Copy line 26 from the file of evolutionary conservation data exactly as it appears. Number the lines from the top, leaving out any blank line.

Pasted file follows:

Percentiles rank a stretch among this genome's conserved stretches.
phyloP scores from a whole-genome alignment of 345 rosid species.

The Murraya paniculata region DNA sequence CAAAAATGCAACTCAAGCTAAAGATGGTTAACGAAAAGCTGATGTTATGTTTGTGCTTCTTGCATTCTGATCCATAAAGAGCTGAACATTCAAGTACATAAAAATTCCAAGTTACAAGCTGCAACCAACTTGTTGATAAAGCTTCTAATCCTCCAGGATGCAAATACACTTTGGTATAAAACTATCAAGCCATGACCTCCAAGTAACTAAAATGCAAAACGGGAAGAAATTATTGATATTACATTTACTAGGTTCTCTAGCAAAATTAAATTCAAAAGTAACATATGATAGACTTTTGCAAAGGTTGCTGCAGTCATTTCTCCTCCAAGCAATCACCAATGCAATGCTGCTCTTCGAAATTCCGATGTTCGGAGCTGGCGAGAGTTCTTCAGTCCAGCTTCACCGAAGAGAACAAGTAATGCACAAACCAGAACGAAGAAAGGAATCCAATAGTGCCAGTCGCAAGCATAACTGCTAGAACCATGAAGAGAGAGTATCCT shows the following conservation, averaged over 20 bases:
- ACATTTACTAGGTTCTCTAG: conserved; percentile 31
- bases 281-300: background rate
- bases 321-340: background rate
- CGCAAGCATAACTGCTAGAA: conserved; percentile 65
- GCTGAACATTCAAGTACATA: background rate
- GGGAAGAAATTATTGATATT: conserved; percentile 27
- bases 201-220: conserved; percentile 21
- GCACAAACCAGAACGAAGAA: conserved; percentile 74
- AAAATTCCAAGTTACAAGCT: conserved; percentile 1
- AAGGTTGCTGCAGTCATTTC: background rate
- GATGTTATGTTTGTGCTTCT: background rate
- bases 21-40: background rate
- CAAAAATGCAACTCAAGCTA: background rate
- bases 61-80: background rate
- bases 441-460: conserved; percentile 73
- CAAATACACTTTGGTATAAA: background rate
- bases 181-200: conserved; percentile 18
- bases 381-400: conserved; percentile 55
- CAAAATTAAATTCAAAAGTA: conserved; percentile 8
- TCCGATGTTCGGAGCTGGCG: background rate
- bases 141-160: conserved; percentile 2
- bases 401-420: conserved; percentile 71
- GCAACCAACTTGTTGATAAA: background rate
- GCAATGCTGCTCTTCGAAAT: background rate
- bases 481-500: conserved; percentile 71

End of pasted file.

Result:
- GCAACCAACTTGTTGATAAA: background rate